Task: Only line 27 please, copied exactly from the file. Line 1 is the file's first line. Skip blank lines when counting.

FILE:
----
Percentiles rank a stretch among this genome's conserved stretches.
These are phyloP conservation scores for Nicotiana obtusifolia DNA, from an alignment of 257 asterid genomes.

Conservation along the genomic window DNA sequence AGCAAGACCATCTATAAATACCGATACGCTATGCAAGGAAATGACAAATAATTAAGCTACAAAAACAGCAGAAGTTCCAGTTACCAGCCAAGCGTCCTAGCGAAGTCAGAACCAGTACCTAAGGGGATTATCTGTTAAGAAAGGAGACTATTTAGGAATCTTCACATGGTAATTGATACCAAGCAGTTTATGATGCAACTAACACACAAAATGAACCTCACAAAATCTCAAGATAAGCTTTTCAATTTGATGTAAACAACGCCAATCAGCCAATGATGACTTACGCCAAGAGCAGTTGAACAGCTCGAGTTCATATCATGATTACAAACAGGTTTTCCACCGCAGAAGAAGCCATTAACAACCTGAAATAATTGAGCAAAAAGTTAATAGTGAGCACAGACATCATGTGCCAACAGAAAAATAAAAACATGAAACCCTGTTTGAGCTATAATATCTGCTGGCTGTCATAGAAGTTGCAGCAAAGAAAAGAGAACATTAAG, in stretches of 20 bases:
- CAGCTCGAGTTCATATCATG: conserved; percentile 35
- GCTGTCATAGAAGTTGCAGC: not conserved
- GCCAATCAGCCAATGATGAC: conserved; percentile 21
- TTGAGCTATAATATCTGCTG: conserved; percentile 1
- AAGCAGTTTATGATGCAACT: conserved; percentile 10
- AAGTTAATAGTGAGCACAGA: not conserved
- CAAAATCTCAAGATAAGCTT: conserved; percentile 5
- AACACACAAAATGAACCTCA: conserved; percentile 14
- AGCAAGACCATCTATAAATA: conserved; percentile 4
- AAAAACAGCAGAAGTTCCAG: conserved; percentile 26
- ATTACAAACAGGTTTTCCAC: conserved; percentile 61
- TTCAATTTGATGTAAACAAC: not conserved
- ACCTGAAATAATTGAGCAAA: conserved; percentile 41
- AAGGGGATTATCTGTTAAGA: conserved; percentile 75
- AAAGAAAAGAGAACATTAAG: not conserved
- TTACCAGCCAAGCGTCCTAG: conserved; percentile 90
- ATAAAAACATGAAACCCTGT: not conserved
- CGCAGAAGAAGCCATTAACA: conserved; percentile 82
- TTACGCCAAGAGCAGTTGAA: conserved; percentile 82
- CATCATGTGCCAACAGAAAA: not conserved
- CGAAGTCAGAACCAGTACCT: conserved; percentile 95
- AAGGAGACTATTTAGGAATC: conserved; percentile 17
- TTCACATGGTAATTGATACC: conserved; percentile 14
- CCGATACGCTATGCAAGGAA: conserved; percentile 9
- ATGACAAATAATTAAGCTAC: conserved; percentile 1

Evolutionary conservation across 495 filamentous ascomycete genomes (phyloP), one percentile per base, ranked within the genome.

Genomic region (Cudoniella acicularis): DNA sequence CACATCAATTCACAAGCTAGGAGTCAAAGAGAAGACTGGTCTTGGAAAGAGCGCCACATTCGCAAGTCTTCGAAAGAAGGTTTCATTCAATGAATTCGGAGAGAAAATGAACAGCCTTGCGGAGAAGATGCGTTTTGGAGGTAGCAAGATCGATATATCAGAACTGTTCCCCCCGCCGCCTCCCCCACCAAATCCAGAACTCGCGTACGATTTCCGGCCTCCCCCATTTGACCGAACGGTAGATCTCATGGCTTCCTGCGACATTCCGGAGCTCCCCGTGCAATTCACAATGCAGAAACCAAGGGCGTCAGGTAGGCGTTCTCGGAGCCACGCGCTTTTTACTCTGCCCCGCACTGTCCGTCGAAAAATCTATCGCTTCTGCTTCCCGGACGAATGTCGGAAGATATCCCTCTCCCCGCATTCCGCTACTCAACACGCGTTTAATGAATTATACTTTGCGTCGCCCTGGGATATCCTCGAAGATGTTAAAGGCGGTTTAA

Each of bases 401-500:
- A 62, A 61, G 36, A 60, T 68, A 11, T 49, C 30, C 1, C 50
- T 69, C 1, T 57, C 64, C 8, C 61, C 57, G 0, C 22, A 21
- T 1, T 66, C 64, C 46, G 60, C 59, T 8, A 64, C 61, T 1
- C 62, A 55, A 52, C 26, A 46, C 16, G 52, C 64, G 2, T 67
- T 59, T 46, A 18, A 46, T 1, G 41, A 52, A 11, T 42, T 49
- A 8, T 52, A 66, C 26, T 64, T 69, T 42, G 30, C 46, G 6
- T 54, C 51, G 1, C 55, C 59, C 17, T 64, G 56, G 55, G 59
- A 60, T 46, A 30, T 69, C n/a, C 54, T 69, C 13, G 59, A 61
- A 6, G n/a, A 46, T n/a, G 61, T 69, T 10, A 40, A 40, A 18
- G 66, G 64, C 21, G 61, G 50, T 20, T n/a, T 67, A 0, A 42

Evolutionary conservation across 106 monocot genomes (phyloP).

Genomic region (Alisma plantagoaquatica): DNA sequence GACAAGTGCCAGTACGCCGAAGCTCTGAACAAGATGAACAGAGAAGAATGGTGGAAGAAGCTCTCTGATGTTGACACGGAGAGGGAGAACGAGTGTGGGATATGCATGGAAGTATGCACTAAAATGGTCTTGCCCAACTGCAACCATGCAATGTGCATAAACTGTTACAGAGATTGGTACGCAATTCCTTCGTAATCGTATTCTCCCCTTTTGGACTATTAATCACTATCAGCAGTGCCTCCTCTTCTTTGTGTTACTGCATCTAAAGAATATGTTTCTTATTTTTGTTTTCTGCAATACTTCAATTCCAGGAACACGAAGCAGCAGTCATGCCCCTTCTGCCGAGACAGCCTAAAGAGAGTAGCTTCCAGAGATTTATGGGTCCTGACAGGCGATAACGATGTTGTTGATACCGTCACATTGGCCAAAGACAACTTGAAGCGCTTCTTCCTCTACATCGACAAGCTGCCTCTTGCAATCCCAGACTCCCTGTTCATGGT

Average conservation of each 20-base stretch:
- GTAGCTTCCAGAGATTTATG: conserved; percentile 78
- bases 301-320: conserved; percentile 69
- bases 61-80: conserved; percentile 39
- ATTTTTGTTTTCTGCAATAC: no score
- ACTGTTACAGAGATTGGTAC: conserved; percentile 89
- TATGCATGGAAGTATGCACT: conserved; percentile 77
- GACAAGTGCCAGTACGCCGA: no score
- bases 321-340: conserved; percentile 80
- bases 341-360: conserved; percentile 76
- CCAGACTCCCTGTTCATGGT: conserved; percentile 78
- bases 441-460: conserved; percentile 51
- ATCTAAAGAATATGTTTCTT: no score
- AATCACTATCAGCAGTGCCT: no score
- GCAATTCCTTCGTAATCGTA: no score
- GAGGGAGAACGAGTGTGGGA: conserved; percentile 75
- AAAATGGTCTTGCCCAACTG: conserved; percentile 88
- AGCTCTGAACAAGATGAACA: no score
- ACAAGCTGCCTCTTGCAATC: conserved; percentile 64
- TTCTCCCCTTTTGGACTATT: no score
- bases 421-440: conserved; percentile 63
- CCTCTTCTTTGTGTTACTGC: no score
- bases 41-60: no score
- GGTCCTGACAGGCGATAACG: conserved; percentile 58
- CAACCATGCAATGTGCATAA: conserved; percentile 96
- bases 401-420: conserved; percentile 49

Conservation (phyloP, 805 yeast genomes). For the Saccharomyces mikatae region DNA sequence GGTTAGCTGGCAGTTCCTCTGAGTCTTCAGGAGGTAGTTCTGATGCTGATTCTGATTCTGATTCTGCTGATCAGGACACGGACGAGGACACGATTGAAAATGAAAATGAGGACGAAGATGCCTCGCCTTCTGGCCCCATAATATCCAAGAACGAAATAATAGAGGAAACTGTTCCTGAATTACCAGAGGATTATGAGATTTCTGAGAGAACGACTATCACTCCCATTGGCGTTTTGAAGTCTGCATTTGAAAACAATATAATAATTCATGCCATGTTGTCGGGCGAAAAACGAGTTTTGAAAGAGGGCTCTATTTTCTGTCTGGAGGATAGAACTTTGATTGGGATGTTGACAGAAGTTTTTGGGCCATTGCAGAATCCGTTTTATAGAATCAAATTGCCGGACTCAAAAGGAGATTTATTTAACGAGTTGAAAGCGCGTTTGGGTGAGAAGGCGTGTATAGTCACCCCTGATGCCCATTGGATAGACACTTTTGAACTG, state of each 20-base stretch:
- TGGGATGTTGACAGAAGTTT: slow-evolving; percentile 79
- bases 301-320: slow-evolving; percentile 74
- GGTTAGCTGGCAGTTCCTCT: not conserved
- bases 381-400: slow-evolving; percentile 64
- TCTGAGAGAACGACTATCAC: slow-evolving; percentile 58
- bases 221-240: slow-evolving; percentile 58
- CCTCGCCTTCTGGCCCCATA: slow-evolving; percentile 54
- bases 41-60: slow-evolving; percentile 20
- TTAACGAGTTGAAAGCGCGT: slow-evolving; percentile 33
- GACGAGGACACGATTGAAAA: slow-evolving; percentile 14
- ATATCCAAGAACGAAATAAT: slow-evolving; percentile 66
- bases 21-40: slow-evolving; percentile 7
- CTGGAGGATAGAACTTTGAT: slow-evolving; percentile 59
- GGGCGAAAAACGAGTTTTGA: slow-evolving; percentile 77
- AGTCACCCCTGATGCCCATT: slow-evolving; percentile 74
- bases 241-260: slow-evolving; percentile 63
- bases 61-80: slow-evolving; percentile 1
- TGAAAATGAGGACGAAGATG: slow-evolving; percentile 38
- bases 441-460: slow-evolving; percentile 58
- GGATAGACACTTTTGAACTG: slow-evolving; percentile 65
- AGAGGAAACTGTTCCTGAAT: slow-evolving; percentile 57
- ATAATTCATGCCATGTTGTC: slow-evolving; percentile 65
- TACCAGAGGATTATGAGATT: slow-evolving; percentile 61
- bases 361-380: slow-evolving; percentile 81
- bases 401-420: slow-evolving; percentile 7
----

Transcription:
- CCGATACGCTATGCAAGGAA: conserved; percentile 9